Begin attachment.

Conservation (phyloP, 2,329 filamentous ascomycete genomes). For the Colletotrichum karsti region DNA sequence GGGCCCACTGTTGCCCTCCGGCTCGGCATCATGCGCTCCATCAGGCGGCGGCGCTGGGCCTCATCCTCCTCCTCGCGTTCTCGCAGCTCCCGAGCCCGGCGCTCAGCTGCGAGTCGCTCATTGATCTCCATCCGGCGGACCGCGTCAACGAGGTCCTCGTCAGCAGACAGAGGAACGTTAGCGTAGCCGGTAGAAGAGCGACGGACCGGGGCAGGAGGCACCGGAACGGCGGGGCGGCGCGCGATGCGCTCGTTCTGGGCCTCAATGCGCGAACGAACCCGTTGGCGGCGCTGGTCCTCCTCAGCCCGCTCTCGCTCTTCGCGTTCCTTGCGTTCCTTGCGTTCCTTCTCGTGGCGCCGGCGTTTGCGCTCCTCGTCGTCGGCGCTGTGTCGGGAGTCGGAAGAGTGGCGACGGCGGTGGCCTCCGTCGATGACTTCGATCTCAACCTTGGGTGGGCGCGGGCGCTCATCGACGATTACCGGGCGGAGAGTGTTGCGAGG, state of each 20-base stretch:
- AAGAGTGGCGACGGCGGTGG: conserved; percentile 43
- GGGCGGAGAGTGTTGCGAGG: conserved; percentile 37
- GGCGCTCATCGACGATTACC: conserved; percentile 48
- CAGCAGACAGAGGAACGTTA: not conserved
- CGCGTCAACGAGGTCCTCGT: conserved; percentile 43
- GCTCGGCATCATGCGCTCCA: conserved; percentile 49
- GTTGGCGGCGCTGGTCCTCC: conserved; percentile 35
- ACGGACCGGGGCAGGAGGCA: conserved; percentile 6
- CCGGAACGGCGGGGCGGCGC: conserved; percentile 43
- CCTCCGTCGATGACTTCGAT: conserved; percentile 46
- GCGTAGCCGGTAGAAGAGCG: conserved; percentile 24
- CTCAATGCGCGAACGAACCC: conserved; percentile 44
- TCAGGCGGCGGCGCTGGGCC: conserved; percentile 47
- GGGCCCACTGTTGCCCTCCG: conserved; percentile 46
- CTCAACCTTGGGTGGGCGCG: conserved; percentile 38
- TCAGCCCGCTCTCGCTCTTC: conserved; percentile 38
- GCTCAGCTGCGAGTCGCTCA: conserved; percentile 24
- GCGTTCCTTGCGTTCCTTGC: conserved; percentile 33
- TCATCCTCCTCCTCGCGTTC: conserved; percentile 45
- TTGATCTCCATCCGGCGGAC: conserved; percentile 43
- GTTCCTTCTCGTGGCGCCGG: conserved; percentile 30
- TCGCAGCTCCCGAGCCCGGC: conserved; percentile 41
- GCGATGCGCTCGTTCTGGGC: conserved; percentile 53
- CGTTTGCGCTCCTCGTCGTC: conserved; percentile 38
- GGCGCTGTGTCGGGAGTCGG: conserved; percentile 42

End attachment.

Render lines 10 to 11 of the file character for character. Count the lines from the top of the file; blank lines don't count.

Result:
- CCGGAACGGCGGGGCGGCGC: conserved; percentile 43
- CCTCCGTCGATGACTTCGAT: conserved; percentile 46